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      Covid-19 and Exercise-Induced Immunomodulation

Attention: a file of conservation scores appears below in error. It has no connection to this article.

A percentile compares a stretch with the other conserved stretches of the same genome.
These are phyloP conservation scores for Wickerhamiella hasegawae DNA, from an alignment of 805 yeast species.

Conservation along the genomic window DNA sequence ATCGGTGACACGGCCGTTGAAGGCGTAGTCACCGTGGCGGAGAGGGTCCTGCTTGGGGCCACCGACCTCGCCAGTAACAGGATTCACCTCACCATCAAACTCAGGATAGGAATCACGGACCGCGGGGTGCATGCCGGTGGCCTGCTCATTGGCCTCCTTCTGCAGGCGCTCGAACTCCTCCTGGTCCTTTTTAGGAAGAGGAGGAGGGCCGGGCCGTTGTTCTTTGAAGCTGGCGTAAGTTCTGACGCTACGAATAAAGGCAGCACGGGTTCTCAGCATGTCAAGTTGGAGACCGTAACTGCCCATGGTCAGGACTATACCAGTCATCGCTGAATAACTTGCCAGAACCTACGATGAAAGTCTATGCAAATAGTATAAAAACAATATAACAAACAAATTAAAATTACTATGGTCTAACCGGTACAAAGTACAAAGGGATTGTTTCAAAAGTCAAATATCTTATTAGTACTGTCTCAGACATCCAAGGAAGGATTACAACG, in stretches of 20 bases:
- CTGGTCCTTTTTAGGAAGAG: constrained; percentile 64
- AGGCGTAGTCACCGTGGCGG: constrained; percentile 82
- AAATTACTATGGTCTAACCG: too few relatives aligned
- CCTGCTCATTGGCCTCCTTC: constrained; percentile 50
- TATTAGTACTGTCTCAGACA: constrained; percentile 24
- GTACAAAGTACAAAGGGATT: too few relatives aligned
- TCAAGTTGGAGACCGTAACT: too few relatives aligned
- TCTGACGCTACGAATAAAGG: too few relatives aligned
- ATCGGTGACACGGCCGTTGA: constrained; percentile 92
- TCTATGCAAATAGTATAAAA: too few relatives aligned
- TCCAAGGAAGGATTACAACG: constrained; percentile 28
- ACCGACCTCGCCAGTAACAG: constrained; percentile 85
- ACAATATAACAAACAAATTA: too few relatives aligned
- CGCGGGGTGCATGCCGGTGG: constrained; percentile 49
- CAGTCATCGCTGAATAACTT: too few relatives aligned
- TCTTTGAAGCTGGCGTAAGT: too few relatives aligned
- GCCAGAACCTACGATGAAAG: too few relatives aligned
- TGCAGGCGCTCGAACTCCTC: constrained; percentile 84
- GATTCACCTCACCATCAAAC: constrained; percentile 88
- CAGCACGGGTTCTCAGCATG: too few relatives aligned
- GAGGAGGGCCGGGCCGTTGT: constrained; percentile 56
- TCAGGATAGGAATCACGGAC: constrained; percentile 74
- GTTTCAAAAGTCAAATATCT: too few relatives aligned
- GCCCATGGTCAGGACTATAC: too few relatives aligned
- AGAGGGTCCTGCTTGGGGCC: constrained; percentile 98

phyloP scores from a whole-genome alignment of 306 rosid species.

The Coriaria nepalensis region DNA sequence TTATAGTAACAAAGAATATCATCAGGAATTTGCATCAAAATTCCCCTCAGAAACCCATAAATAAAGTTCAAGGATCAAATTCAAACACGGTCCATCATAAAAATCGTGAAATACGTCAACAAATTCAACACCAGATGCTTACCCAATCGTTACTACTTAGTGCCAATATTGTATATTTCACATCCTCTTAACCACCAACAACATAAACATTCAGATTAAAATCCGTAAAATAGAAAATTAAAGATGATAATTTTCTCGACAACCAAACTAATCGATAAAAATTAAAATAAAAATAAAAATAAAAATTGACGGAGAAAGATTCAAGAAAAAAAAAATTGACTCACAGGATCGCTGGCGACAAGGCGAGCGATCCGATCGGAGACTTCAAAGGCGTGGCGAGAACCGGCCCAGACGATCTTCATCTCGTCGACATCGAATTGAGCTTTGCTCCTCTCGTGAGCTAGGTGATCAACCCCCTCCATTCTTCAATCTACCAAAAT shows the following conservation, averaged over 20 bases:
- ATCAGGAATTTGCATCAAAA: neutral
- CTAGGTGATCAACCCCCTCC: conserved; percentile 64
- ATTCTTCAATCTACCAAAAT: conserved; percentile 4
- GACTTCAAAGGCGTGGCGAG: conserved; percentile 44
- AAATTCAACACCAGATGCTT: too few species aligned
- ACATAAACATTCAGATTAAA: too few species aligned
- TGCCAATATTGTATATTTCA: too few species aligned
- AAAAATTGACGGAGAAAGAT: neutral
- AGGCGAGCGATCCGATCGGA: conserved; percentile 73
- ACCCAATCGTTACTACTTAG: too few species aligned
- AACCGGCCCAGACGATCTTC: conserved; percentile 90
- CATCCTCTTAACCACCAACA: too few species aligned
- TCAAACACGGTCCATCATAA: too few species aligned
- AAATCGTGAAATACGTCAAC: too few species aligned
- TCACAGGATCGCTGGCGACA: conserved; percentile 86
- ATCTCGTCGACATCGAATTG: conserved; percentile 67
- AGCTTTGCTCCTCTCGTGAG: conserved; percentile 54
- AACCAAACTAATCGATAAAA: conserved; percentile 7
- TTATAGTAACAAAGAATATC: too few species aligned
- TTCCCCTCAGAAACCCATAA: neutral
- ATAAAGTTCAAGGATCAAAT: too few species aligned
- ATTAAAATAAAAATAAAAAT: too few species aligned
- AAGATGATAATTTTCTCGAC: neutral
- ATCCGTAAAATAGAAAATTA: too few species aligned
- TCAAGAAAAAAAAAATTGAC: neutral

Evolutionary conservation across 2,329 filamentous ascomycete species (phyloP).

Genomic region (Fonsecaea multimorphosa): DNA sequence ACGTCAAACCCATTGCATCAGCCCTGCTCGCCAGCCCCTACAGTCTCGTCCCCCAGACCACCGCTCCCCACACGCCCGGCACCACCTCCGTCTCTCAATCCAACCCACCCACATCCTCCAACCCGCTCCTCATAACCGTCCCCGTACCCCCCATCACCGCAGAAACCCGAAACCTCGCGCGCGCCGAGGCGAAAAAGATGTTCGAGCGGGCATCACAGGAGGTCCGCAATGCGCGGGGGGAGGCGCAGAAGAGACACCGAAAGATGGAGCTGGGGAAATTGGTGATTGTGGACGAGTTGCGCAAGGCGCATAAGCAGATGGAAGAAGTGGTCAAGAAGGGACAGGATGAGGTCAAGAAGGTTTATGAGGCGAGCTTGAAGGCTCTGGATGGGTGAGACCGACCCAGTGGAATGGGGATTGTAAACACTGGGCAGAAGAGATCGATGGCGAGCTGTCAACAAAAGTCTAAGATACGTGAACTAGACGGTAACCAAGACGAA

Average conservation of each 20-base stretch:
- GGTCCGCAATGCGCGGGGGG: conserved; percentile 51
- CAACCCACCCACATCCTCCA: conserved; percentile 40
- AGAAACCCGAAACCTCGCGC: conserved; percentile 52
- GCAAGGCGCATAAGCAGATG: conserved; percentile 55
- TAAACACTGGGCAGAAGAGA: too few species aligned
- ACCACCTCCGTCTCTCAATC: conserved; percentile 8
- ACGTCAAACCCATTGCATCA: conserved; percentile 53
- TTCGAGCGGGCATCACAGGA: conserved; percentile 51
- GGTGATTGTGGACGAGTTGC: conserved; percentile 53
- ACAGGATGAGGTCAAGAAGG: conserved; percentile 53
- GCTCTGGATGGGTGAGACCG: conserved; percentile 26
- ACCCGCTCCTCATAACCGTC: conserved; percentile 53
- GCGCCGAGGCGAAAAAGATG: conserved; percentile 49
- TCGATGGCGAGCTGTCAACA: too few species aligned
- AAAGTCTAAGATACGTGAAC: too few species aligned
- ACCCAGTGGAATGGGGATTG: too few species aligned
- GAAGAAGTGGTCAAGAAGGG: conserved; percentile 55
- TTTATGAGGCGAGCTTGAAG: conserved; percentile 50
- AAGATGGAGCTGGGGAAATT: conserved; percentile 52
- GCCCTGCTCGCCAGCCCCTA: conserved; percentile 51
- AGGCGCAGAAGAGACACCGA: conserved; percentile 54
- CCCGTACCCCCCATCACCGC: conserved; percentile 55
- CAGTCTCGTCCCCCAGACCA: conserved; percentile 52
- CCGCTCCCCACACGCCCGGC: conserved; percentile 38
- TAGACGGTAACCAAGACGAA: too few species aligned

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          Severe acute respiratory syndrome coronavirus 2 (SARS-CoV-2), the virus that causes the novel coronavirus disease 2019 (COVID-19), has been responsible for a large global outbreak. The latest number of confirmed cases of COVID-19 is >4.6 million globally, including >315,000 confirmed deaths, and obliging >4 billion people to stay confined to their homes [1]. Most people with COVID-19 experience mild to moderate illness, but around 15% progress to severe pneumonia, and about 5% progress to acute respiratory distress syndrome. The maintenance of social distancing, frequent hand-washing, and avoiding touching the eyes, nose and mouth have been strongly advised by the WHO. Reports from health authorities worldwide have converged for placing cities in lockdown, with no outdoor activities permitted including physical exercise. However, it is important to consider the benefits of regular exercise-induced immunomodulation as a potential means of taking precautions and also in clinical management. Indeed, sedentary behaviors such as watching TV, long periods of sitting, and the use of smartphones are associated with an increased risk of obesity, hypertension, and type 2 diabetes mellitus. This is an important topic for discussion, considering that, upon admission to hospital, most of the patients have presented with comorbidities like diabetes (10–20%), hypertension (16.9%), and other metabolic diseases including obesity and chronic inflammation (53.7%) [2]. The immunopathology of the SARS-CoV-2 infection involves both the innate and adaptive immune system. After infection by the virus, there is an increase of neutrophil count and a decrease in the number of natural killer (NK) cells, and the advent of leukopenia based on the reduced percentage of monocytes, eosinophils, and basophils [3]. Regarding the adaptive immune response, a reduction in TCD4+ and TCD8+ lymphocytes has been observed. The upregulation of B lymphocytes induces the detection of high levels of IgG in the plasma 7–10 days after SARS-CoV-2 infection. In addition, there is an elevated production of proinflammatory cytokines including tumor-necrosis factor (TNF)-α, interleukin (IL)-6, IL-1β, IL-8, IL-17, and IL-2 [4]. The abnormal elevated concentrations of these cytokines leads to crosstalk activation of the neuroendocrine-immune system, with a consequent release of glucocorticoids which can impair the immune response [5]. The abnormally elevated release of cytokines can induce multiple organ failure, involving the heart, liver, kidney, and lungs. Particularly in the lungs, the cytokine-induced infiltration of neutrophils and macrophages can provoke the formation of hyaline membranes and fracture of the alveolar wall [4]. Exercise-induced immunomodulation has been recognized for >3 decades, with around 5,000 peer-reviewed original and review papers available in the MEDLINE and PubMed databases. Exercise-induced immunomodulation seems to be dependent on the interplay of the intensity, duration, and frequency of exercise [6]. In both human and animal models, exercise of long duration and/or intense exercise (>2 h and/or >80% of maximal oxygen uptake, VO2max) is associated with markers of immunosuppression such as: (1) increased production of proinflammatory cytokines (IL-6, IL-8, TNF-α, and IL-1) [7]; (2) an increase in lower respiratory tract infections [8]; (3) reduced activity of NK cells, T and B lymphocytes, and neutrophils; (4) reduced production of salivary IgA and plasma IgM and IgG; and (5) a low expression of major histocompatibility complex II (MHC II) in macrophages [9, 10]. These changes can be detected hours to days after the end of a prolonged and/or intense bout of endurance exercise. In addition, the hormones of the hypothalamic-pituitary-adrenal axis, glucocorticoid receptors, and intracellular NF-κB signaling seem to be involved in chronic inflammatory airway disease; all of these are increased after prolonged/intense exercise [6]. Thus, long-duration and/or intense exercise may make humans more susceptible to infection (mainly upper respiratory tract infections) which can increase the risk of infection and aggravation by COVID-19. Conversely, clinical and translational studies on humans have demonstrated that regular bouts of short-lasting (i.e., 45–60 min), moderate-intensity exercise (50–70% VO2max), performed at least 3 times a week is beneficial for the host immune defense, particularly in older adults and people with chronic diseases [6]. Moderate-intensity exercise seems to be associated with increased leukocyte function in humans [11], and has been found to enhance chemotaxis, degranulation, cytotoxic activity, phagocytosis, and the oxidative activity of neutrophils and macrophages in rats [12]. Increased cytolytic activity of NK cells and NK cell-activating lymphokine (LAK) during a 60-min of moderate-intensity exercise by healthy cyclists was also reported [11]. Thus, contrary to long-duration/intense exercise, moderate-intensity exercise may contribute to increased immune protection. Whether or not individuals habituated to practicing moderate-intensity exercise experience less serious complications associated with COVID-19 deserves further investi­gation. COVID-19 cases have been reported in certain populations like elderly people, children/adolescents, and pregnant women. The older population is more susceptible to infection in general and has also been identified as being particularly vulnerable during the current outbreak. It has been demonstrated that regular, moderate exercise by older adults reduces concentrations of proinflammatory cytokines (IL-6, TNF-α, and IL-1β), increases NK cell and TCD8+ cell cytotoxic activity, and enhances neutrophil function and B lymphocyte proliferation [13]. Although the reported number of cases of COVID-19 in children/adolescents is relatively low, it is important to note that chronic moderate/intense exercise and/or exercise training in healthy children and adolescents are associated with a reduction in the incidence of infection and a faster recovery of the immune system [6]. In pregnant women with COVID-19, fetal distress and preterm delivery have been seen in some cases, but no evidence of in utero transmission has been observed [14]. Physical exercise concurrent with exercise training (aerobic-resistance training) seems to enhance macrophage phagocytosis and oxidative burst, neutrophil oxidative burst, increase the percentage of TCD4 lymphocytes, and reduce circulating TNF-α and IL-6, followed by an increase in IL-1β [6]. Whether such exercise-induced alterations in the immune system would be protective against SARS-CoV-2 infection in these populations is unknown and further studies will be necessary. However, it is interesting to consider that exercise could play a role in counteracting the negative effects of isolation and confinement stress on immune competency in this population. Clinically, the first phase of immune response induced by SARS-CoV-2 infection is a specific adaptive immune response to eliminate the virus and prevent disease progression. Patients with severe complications derived from COVID-19 infection present with lymphocytopenia and a cytokine release syndrome mediated by leukocytes other than T cells. This is important because the reduction of IL-6 and TNF-α increases the release of anti-inflammatory cytokines. Anti-inflammatory cytokines can suppress a hyperactive immune response, promoting tissue repair, especially for lung damage [3]. Interestingly, there is an increase in the expression of proinflammatory cytokines in skeletal muscle (TNF-α and IL-1β) during moderate-intensity exercise, but there is no alteration in the circulating of these cytokines [15]. In contrast, there is a noticeable increase in the circulating concentrations of the anti-inflammatory cytokines IL-1 receptor antagonist (IL-1ra) and IL-10 [15]. Low-to-moderate intensity exercise (30–60% VO2max) also increases the production of anti-inflammatory cytokines (IL-4 and IL-10) by T cells. Thus, regular moderate-intensity exercise may be effective in enhancing an anti-inflammatory response, which could help to revert lymphocytopenia in COVID-19 patients. Further experimental studies will be necessary to confirm or refute this hypothesis. In conclusion, the pandemic of COVID-19 has become a clinical threat worldwide, for physicians, researchers, nurses, healthcare workers, and mostly the general population. There is consensus that the way to reduce the rate of contamination and spread of SARS-CoV-2 via human-to-human transmission is social distancing. However, the practice of moderate-intensity exercise at home is recommended. Low-to-moderate exercise-induced immunomodulation might be an important tool to improve immune responses against the progression of SARS-CoV-2 infection. Disclosure Statement The authors have nothing to disclose. Funding Sources There was no funding. Author Contributions All authors contributed equally.